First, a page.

Based on what we see in Avatar, I'm concerned about the predator/prey balance on Pandora. The only herbivores we see are horselike creatures the Na'vi ride, but we see only a few, and we don't see them in the wild. Plant life is abundant, but no creatures are eating it. Unless the predators primarily eat one another, Pandora doesn't seem to have enough meat to go around. One of the big ideas of biology is the concept of trophic levels and the loss of energy when moving up the food chain. Since plants make their own food through photosynthesis, they are producers; herbivores are primary consumers. Carnivores are secondary consumers because they mostly eat herbivores. A tertiary consumer is a predator that mainly eats other predators. (On Earth, a killer whale is a good example of a tertiary consumer.) Each step up this chain causes a loss of energy: Plants only convert a fraction of the Sun's energy into food energy, herbivores only get a fraction of the energy from the plants they consume, and carnivores gain only a fraction of the energy from the flesh they eat. This means you need a lot of grass to support one lion. The ecosystem portrayed in Avatar seems close to collapse given the overabundance of producers and high-level consumers combined with the lack of primary consumers. With the attention to detail given to the Na'Vi language, I was hopeful that the science in Avatar would receive a similar careful treatment, but I was disappointed.
James Cameron (the film's writer, director, and producer) had another chance to get the science correct in an accompanying text, A Confidential Report on the Biological and Social History of Pandora, apparently in consultation with some scientists. I have not been able to read the whole book, but sections are available at Amazon.com, and I am not impressed with the physical science present there.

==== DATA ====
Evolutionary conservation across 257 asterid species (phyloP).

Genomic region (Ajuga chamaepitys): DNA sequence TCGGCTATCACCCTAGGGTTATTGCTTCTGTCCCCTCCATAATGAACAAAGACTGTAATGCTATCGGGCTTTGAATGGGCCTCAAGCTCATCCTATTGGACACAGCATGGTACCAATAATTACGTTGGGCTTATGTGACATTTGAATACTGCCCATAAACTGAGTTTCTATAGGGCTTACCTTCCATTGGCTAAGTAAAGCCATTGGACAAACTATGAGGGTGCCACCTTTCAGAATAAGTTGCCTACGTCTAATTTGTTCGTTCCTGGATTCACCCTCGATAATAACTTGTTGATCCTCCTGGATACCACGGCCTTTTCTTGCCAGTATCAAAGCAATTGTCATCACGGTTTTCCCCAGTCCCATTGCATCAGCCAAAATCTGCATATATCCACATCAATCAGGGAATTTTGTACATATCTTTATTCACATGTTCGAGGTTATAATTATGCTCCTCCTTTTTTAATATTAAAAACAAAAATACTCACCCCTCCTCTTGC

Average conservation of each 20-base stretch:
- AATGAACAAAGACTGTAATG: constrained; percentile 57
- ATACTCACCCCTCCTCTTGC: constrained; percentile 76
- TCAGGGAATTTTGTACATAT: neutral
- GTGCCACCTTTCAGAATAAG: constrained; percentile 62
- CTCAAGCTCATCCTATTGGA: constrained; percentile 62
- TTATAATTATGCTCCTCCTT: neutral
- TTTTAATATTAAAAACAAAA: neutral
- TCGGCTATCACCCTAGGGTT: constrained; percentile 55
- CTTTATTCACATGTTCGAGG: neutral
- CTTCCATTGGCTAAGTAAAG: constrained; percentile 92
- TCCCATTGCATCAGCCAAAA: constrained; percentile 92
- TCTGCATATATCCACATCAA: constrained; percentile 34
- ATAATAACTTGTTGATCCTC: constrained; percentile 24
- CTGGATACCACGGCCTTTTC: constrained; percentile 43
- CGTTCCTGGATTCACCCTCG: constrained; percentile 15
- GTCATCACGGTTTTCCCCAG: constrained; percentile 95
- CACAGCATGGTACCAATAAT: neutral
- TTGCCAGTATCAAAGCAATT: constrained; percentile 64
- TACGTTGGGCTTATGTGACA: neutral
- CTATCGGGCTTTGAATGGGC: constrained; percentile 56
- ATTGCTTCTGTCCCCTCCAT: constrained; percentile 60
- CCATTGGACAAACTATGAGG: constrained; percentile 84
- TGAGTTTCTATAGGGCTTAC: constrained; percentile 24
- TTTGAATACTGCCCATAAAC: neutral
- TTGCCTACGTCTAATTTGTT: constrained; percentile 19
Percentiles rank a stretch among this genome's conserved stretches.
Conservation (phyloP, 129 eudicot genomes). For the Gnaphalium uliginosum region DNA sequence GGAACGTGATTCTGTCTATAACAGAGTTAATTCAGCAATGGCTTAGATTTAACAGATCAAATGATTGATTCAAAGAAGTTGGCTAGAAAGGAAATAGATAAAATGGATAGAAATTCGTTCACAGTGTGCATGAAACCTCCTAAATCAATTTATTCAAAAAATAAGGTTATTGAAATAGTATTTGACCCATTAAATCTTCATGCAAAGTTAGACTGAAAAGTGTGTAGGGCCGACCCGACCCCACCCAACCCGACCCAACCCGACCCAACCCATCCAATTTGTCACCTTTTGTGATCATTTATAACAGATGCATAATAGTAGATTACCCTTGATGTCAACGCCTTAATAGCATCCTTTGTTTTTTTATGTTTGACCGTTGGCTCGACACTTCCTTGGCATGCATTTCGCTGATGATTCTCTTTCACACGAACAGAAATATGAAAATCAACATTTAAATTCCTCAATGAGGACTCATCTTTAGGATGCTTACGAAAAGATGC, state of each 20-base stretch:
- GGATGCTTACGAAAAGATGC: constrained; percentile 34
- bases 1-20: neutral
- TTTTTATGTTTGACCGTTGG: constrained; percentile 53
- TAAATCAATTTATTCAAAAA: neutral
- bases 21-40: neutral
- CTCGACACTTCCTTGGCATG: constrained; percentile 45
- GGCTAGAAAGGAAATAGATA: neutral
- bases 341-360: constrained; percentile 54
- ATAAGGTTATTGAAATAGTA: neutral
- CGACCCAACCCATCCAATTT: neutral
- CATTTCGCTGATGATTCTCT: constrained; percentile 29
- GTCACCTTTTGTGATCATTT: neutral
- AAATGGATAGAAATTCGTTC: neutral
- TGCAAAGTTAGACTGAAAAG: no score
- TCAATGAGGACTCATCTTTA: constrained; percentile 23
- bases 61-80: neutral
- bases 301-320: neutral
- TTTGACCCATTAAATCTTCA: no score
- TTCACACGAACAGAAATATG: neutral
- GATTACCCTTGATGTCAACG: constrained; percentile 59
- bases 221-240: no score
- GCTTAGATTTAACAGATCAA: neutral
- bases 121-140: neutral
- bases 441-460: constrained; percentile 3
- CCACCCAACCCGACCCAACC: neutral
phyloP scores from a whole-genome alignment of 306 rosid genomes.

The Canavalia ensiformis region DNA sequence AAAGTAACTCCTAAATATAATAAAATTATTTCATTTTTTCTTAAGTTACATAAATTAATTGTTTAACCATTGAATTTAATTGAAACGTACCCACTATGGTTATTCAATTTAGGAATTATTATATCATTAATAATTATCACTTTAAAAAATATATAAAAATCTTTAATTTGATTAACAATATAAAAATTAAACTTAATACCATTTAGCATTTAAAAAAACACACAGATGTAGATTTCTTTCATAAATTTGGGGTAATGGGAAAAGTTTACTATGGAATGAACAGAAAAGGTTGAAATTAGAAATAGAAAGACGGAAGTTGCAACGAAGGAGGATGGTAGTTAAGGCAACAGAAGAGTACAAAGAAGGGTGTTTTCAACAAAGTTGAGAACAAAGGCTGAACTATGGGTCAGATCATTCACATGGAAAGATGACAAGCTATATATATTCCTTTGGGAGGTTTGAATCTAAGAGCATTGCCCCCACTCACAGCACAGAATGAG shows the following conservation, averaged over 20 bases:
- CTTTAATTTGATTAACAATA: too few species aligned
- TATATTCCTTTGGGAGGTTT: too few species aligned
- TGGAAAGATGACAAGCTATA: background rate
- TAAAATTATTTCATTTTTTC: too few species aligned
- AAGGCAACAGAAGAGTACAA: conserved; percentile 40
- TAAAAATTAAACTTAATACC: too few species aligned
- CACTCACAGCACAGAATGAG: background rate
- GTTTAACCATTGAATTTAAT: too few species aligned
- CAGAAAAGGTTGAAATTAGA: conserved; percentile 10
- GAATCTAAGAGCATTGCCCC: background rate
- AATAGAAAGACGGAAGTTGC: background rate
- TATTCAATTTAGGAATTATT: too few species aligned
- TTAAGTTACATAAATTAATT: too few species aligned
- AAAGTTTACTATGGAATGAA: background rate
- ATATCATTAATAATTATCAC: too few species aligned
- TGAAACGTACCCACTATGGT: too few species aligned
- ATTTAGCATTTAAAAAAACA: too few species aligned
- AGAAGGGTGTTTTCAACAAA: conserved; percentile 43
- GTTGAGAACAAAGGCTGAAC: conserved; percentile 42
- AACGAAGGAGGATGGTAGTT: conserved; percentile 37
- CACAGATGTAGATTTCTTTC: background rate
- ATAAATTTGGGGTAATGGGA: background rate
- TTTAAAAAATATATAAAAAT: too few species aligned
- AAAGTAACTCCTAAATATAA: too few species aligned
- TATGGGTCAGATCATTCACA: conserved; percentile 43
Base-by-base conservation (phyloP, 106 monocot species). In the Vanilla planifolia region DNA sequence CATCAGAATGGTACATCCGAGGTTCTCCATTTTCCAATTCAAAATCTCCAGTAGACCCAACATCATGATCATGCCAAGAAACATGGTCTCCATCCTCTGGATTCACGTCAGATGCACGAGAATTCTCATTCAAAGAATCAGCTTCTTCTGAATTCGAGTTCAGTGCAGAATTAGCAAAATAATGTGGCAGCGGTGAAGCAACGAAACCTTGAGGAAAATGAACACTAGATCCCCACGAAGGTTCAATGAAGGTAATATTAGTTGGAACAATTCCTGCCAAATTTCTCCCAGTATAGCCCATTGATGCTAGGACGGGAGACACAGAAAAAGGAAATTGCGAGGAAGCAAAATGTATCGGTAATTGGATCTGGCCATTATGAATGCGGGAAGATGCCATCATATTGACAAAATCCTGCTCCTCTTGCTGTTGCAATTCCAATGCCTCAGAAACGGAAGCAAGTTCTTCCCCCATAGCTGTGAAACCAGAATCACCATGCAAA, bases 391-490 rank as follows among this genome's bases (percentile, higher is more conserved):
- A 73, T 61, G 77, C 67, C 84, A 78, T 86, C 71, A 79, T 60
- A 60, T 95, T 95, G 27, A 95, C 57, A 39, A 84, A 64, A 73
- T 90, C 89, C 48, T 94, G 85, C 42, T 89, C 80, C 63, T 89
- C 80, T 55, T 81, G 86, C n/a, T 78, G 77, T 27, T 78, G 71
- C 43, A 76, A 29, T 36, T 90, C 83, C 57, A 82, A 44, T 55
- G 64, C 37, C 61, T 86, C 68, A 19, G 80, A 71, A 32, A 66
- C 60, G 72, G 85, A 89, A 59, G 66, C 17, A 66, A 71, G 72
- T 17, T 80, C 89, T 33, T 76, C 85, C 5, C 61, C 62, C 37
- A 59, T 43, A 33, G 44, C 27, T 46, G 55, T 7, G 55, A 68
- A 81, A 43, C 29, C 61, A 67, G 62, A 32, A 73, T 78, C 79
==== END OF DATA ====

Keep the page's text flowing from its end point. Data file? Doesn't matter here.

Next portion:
Humans have traveled to Pandora to mine unobtainium, and the only explanation the film provides is that it is very, very valuable. I actually appreciate that strategy, as that is all we need to know for the film to make sense. In Report, we learn unobtainium is a room temperature superconductor, which means it would have no electrical resistance, and thus be very valuable. Unfortunately, the book then states that only liquid helium temperature (about 4 K, or –269°C) superconductors exist on Earth. This is incorrect, as even in 2010 we have liquid nitrogen temperature (77 K, or –196°C) superconductors. That difference of 73 K may not seem like much, but consider that liquid nitrogen costs roughly 10 cents per liter; liquid helium costs more than $10 per liter. That factor of 100 makes a big difference when using superconductors in large scientific or engineering projects.
The book isn't much better on the large-scale issues, either. In Avatar, we learn Pandora has weaker gravity than Earth does; presumably that explains why the Na'Vi are so tall. The book provides a table comparing Earth and Pandora, stating the diameters, relative masses, and gravitational force at the surface. This is great because it enables physics students to check the author's understanding of gravity. The force of gravity between any two masses is given by Newton's law of universal gravitation:
where G is the gravitational constant, m1 and m2 are the two masses, and the r is the distance between them. Near the Earth's surface, we often write
F = mg,
which is about 9.8 m/s2.
With the diameter of Pandora and its mass compared to Earth, we can calculate g on Pandora:
This value of g is about 90% of the value on Earth, which means Pandora would have weaker gravity than Earth does. Unfortunately, the book lists Pandoran gravity as 80% of that on Earth.
Avatar delivers a similar message to that of 2009's Wall-E: We need to take care of the Earth's environment because it will be pretty difficult (maybe even impossible) to find another planet to live on. Night scenes on Pandora can be used to initiate discussion of bioluminescience, and biology teachers might ask students to find the problem of predator/prey imbalance shown in the film. Physics teachers can have students verify the plausibility of the numbers given for Pandora, then ask for planetary parameters that would produce the listed value for gravity there.
Jacob Clark Blickenstaff is Assistant Professor of Physics and Assistant Director of the Center for Science and Mathematics Education at the University of Southern Mississippi. He can be reached at email@example.com.